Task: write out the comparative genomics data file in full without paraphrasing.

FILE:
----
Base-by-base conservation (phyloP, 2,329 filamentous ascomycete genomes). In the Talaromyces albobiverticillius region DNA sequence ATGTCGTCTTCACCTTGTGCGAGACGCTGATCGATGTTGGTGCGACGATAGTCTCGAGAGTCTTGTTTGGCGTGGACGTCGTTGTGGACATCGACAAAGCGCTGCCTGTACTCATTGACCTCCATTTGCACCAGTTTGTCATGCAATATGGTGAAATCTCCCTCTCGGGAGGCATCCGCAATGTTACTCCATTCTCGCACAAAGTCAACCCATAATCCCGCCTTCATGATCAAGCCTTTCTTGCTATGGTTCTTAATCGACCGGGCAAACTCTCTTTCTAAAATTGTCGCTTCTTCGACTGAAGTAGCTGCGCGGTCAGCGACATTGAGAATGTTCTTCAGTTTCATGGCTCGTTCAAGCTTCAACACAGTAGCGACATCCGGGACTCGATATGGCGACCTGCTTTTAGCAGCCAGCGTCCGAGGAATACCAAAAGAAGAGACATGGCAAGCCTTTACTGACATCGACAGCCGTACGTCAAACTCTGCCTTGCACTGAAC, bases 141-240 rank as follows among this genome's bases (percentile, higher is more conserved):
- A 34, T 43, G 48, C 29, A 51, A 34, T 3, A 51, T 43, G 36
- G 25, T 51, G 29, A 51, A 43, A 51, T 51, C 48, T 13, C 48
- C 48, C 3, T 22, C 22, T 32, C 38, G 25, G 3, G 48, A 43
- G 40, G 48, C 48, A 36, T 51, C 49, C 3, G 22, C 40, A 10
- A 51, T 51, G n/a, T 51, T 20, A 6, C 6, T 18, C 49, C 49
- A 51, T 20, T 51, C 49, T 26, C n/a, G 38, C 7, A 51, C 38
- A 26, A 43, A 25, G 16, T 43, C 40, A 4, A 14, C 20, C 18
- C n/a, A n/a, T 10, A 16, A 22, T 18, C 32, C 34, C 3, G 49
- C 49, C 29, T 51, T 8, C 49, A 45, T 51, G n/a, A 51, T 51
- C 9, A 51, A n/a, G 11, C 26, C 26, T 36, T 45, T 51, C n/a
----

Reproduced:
Base-by-base conservation (phyloP, 2,329 filamentous ascomycete genomes). In the Talaromyces albobiverticillius region DNA sequence ATGTCGTCTTCACCTTGTGCGAGACGCTGATCGATGTTGGTGCGACGATAGTCTCGAGAGTCTTGTTTGGCGTGGACGTCGTTGTGGACATCGACAAAGCGCTGCCTGTACTCATTGACCTCCATTTGCACCAGTTTGTCATGCAATATGGTGAAATCTCCCTCTCGGGAGGCATCCGCAATGTTACTCCATTCTCGCACAAAGTCAACCCATAATCCCGCCTTCATGATCAAGCCTTTCTTGCTATGGTTCTTAATCGACCGGGCAAACTCTCTTTCTAAAATTGTCGCTTCTTCGACTGAAGTAGCTGCGCGGTCAGCGACATTGAGAATGTTCTTCAGTTTCATGGCTCGTTCAAGCTTCAACACAGTAGCGACATCCGGGACTCGATATGGCGACCTGCTTTTAGCAGCCAGCGTCCGAGGAATACCAAAAGAAGAGACATGGCAAGCCTTTACTGACATCGACAGCCGTACGTCAAACTCTGCCTTGCACTGAAC, bases 141-240 rank as follows among this genome's bases (percentile, higher is more conserved):
- A 34, T 43, G 48, C 29, A 51, A 34, T 3, A 51, T 43, G 36
- G 25, T 51, G 29, A 51, A 43, A 51, T 51, C 48, T 13, C 48
- C 48, C 3, T 22, C 22, T 32, C 38, G 25, G 3, G 48, A 43
- G 40, G 48, C 48, A 36, T 51, C 49, C 3, G 22, C 40, A 10
- A 51, T 51, G n/a, T 51, T 20, A 6, C 6, T 18, C 49, C 49
- A 51, T 20, T 51, C 49, T 26, C n/a, G 38, C 7, A 51, C 38
- A 26, A 43, A 25, G 16, T 43, C 40, A 4, A 14, C 20, C 18
- C n/a, A n/a, T 10, A 16, A 22, T 18, C 32, C 34, C 3, G 49
- C 49, C 29, T 51, T 8, C 49, A 45, T 51, G n/a, A 51, T 51
- C 9, A 51, A n/a, G 11, C 26, C 26, T 36, T 45, T 51, C n/a